Of all the religious communities in the world, perhaps it will be only Muslims who celebrate their two festivals of the year so passionately and with so much of adherence to its form. Folklore and local nostalgia apart, the basic structure of the festive rites of Eid have been followed through centuries all over the world in nearly untouched form. Why would it be so? And what factors does Eid Al-Fitr signify for the followers of Islamic faith?
Eid Al-Fitr, at the end of Ramadan, and Eid Al Adha which coincides with the pilgrimage of Haj are enjoined on, not just conventionally celebrated by Muslims, a fact that speaks for the stress Islam lays on addressing man's innate celebratory urge to rejoice over something he achieves in life. In the matter of Eid Al-Fitr which falls on the first day of the 10th Hijri month of Shawwal following Ramadan, the significance of celebration is clear through the manifestation of a few natural features among believers.
One: Muslims in general welcome Ramadan as a month of fasting and longer, deeper prayers than usual, remembrance of God and much more time spent on the recitation of the Holy Quran – and the very significance of the month is that Quran was revealed to Prophet during that month. All this for winning the pleasure of the Almighty. In addition, they develop a habit of refraining from evil in word and deed in all their daily interactions. As an act emphasised by the Prophet for the holy month to purify himself, he also performs extra prayers at night, in sublime solitude. Ramadan is also the month of repentance for the believer to seek pardon from God for his faults. All this gives him tremendous peace of mind and makes his soul prepared to suffer the rigours of life as mental equipment to answer the call of God and strive in the path of good. Eid marks the happy culmination of this.
Two: Despite this preparation to treat the month with respect, the onset of the month will herald a physical challenge in the minds of the believer, i.e, he has to spend a full month without food and sexual relations from dawn to dusk. As days pass by, his physique gets calibrated for this new routine and by the end of the month he even feels reluctant to part with that new course of life. That apart, while looking back, having achieved this physical and mental restraint of putting his action, thought and speech under control, all solely in answer to the call of Allah, is a signal achievement worth a celebration. And hence Allah asks him to have befitting festivity on a day, which is Eid.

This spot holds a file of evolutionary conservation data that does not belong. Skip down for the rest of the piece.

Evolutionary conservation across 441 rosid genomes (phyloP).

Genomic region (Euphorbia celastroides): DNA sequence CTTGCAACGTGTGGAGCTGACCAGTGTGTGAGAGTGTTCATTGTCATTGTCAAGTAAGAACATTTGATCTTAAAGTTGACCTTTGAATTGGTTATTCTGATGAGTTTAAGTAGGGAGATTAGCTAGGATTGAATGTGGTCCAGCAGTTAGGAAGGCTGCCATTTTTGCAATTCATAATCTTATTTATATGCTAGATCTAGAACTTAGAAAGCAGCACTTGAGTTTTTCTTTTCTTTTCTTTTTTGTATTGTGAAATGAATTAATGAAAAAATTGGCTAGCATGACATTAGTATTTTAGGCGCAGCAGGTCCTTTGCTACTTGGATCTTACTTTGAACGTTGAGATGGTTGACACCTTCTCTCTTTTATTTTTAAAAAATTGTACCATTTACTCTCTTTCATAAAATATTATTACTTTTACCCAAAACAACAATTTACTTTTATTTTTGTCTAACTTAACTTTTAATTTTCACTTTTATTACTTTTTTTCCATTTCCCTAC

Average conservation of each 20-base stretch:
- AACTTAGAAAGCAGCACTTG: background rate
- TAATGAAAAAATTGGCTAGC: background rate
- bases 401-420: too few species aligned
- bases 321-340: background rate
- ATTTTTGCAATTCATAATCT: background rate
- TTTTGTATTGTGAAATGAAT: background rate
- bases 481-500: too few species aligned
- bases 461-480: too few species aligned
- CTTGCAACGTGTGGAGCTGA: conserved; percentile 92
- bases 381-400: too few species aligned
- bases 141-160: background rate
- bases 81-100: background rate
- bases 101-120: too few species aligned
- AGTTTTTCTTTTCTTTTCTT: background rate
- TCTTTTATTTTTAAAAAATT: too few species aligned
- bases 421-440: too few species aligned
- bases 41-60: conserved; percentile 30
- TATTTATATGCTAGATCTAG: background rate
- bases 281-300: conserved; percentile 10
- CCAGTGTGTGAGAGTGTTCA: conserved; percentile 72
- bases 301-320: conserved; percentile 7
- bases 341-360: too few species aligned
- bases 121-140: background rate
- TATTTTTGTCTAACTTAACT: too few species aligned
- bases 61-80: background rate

Three: As a religion, Islam enjoins upon its people two days of festival, Eid Al Fitr and Eid Al-Adha. This principle is traced to a saying of the Prophet that all communities have their own festivals and these are the two prescribed for Muslims. If Eid Al Fitr marks the end of the Ramadan fasting, Eid Al-Adha is linked to the Hajj and to Prophet Ibrahim's readiness to sacrifice his son which however was commuted by God at the last minute to the symbolic sacrifice of a ram. And he performed that. Thus Eid symbolises the urge of man to have a share of life's enjoyment too.